Dipterocarpus grandiflorus Blanco
by Ms. Siti Fariezza Bt Khairi Thaw & Muhammad Hatta bin Ramli
Dipterocarpus grandiflorus Blanco
by Ms. Siti Fariezza Bt Khairi Thaw & Muhammad Hatta bin Ramli

Our trip to Hutan Lipur Lata Tembakah, Terengganu, in May 2019 was unforgettable. Not only because of its mesmerizing waterfall, but the mass flowering event of trees in the Dipterocarpaceae family made it so worthwhile to travel the approximately 500 km from Kuala Lumpur to Jerteh for the field work. Many trees of Dipterocarpus spp. and Shorea spp. were flowering and fruiting during our visit. The forest floor was naturally adorned with the creamy and slightly pink petals of aborted dipterocarp flowers.

One species that was flowering heavily and fruiting was Dipterocarpus grandiflorus. The epithet grandiflorus literally means “large flower” in reference to the size of the flowers. The ridge on its calyx tube resembles the shape of a star fruit or Averrhoa carambola, which in Malay is called “belimbing” (Symington et al., 2004). Thus, its vernacular name Keruing belimbing, Keruing being the Malay name for Dipterocarpus spp.

Dipterocarpus grandiflorus is an emergent tree that can grow up to 45 m tall and 1.5 m in diameter. Trees in the Dipterocarpaceae family are known as “dammar group trees” and like all trees in the dammar group, its stem produces resin. It has leaves which are thick, glabrous (hairless) and leather-like in texture. The leaf also has a long petiole, about 9 cm long and at least 2 mm in diameter. The flower is whitish or yellowish pink and the bud is 3.5 X 1.3 cm in size. Generally, Dipterocarpus spp. flower buds range in size from 1.5 X 0.5 to 6 X 2 cm (Ashton et al., 2004). Dipterocarpus grandiflorus also produces winged fruits that are among the largest in the genus. The calyx tube is about 7 X 3.5 cm, with two major wings of about 22 X 3 cm and another three shorter calyx lobes of about 1.5 cm long (Ashton et al., 2004). The dark purple young leaves and twigs with purple pink stipules are among physical characteristics that can be used for identification of this species.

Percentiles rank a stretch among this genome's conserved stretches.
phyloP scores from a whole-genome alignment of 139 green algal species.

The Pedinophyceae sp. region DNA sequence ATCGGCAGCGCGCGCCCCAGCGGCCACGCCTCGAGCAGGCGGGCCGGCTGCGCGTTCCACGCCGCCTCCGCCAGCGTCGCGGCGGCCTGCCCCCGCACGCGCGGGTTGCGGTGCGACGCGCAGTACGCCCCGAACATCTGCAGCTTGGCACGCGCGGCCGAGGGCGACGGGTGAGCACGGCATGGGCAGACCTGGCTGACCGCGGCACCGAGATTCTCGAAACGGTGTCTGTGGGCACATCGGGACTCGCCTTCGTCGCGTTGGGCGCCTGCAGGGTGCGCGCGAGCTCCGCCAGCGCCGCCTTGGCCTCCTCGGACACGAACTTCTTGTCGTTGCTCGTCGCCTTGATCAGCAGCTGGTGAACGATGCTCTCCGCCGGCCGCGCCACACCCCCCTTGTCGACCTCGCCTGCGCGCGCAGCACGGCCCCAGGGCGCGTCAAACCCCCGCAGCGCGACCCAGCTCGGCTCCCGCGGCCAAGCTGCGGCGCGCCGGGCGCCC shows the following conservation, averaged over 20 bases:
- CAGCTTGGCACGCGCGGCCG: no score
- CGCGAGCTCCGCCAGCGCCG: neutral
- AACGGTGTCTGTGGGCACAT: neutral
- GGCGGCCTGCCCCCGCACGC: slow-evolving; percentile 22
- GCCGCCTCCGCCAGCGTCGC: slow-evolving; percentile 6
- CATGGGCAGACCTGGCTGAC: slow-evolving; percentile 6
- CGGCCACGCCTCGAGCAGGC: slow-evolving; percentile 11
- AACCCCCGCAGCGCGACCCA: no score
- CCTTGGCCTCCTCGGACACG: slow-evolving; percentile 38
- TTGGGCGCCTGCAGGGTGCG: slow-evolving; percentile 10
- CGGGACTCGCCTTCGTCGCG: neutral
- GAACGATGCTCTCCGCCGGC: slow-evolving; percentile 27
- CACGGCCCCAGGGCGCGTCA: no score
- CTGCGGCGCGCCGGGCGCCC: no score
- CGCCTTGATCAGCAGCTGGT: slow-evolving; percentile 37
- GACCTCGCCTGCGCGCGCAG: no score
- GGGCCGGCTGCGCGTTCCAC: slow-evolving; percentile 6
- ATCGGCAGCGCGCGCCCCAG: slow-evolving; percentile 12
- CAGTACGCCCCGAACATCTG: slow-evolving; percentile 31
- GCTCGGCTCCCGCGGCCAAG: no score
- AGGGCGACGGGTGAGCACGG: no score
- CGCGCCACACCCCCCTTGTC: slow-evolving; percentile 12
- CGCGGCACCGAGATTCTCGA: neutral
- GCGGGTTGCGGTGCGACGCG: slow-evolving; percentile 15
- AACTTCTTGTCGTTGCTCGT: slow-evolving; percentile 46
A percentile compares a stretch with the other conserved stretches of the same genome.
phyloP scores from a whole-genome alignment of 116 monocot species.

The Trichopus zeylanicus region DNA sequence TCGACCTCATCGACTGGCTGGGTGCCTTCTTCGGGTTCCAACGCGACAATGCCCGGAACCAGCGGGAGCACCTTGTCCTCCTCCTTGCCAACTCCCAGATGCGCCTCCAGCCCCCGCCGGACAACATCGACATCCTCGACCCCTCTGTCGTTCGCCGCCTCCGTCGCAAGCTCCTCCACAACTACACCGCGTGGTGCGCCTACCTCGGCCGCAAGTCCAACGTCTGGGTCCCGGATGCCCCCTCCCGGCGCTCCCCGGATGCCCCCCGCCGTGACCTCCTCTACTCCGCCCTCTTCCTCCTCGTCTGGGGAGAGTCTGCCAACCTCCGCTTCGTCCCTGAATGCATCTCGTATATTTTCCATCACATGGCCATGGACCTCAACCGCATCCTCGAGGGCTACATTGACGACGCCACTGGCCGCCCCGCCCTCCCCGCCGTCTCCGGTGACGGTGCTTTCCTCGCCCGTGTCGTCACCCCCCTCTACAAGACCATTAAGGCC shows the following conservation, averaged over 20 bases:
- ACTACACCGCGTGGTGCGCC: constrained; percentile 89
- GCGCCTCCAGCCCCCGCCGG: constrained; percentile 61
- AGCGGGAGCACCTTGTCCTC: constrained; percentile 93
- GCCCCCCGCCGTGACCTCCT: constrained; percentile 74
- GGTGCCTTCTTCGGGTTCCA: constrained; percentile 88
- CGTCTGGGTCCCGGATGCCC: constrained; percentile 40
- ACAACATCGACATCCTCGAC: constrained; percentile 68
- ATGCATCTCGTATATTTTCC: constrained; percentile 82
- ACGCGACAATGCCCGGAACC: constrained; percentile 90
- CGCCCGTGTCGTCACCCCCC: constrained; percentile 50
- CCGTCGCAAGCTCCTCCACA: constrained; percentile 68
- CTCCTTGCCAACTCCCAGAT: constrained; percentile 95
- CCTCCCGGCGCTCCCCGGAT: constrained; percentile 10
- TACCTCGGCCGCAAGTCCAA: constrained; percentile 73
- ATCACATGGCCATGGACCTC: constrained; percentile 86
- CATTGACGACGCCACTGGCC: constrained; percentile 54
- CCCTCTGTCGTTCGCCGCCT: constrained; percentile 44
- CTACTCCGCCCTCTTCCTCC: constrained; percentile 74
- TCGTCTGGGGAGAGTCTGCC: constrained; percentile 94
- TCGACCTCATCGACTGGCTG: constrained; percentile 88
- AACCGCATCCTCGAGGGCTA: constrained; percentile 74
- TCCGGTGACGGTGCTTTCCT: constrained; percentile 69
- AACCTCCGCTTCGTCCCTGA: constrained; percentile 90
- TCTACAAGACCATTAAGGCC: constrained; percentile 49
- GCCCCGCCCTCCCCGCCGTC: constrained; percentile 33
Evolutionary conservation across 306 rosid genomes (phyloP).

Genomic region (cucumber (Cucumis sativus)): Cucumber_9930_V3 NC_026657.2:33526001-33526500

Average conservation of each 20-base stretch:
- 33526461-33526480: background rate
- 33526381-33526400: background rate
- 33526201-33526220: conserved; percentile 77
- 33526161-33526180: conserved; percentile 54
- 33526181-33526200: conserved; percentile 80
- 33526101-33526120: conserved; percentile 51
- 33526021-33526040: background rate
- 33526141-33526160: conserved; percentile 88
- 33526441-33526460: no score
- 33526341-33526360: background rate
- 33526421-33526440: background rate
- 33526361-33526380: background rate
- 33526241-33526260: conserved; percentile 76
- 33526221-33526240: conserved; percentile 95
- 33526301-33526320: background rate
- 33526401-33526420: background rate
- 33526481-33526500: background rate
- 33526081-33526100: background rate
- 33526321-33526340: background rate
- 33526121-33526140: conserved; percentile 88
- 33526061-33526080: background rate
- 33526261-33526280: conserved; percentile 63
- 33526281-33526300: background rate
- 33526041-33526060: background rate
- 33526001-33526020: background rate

This species has a wide distribution, from the Andaman Islands, Vietnam, Myanmar, Thailand, the Philippines, Indonesia, Malaysia to Singapore. In Malaysia, this species can be found in almost every state except Sarawak (Ashton et. al, 2004; Chua et al., 2010).

In Malaysia, the trade name for Dipterocarpus spp. timber is Keruing. The timber is also sold under the name Apitong and Panang in the Philippines, Gurjun in Burma, Eng in India and England, Hora in Ceylon and Yang in Siam (Gerry, 1952; Symington ,2004). Keruing is categorised as a medium hardwood and the timber is harvested for many commercial purposes such as to produce furniture, ship planking, poles, beams, vehicle bodies and railway sleepers (Gerry, 1952; MTC, n.d.).

According to Lim (1992) dammar has been one of the major forest resources harvested by the aborigines in Peninsular Malaysia for trading purposes since before the establishment of Melaka as an international port. Gerry (1952) reported that the resin obtained from Dipterocarpus spp. was also used as varnish, torches and caulk in Southeast Asia. In these modern days, dammar is still used by the aborigines, Malays and Chinese in Malaysia for spiritual and medicinal purposes, incense, and local trade. Hence, dammar from Dipterocarps and other resin producing plants are susceptible to unsustainable exploitation and illegal harvesting in Malaysia (Mohd-Rafi, 2020a & b). Adrian and Rizki (2019) in their case study of D. grandiflorus tapping in Indonesia, highlight the potential medicinal properties of Keruing oil or oleoresin, and suggested tapping of the tree as a sustainable alternative to felling for timber.

In addition, D. grandiflorus trees provide ecological services by reducing the occurrence of soil erosion in the forest (Orwa et al., 2009). The trees have also been planted to improve soil conditions as its high rate of litter deposition produces abundant decomposed organic matter that provides nutrients to the soil (CABI, n.d.).

Its global conservation status has been assessed as Endangered in the IUCN Red List (Ly et al., 2017). Populations of D. grandiflorus are decreasing world-wide due to habitat loss caused by land acquisition for agriculture and timber harvesting. However, in Malaysia, this species is listed as Near Threatened because although its habitat of tropical lowland forest is among the most threatened habitats globally, there are still many individuals in protected areas (Chua et al., 2010).


  1. Ashton, P.S. (2004). Dipterocarpaceae. In Soepadmo, E., Saw, L.G. & Chung, R.C.K. (eds.) Tree Flora of Sabah and Sarawak, volume 5.. Sabah Forestry Department, Forest Research Institute Malaysia (FRIM), Sarawak Forestry Department. pp. 101.
  2. Barstow, M.Dipterocarpus costulatus. The IUCN Red List of Threatened Species 2019: e.T33073A68069977. Retrieved July 14, 2020, from
  3. Chua, L.S.L., Suhaida, M., Hamidah, M. & Saw, L.G., Malaysia Plant Red List: Peninsular Malaysian Dipterocarpaceae . Forest Research Institute Malaysia (FRIM), Malaysia. pp. 29.
  4. Julia, S., Chong, L., Vilma, B. & Esther, S., Sarawak Plant Red List: Dipterocarpaceae. Series 1: Diprterocarpus, Dryobalanops & Shorea. Sarawak Forestry Corporation, Sarawak Timber Association, & Ministry of Natural Resources and Environment. pp. 15.
  5. Malaysian Timber Council (n.d). MTC Wood Wizard. Retrieved July 03, 2020, from
  6. Symington, C.F., Barlow, H.S., Ashton, P.S. & Appanah, S. (2004). Foresters' Manual of Dipterocarps. Forest Research Institute Malaysia (FRIM) and Malayan Nature Society, Malaysia. pp. 211-215.
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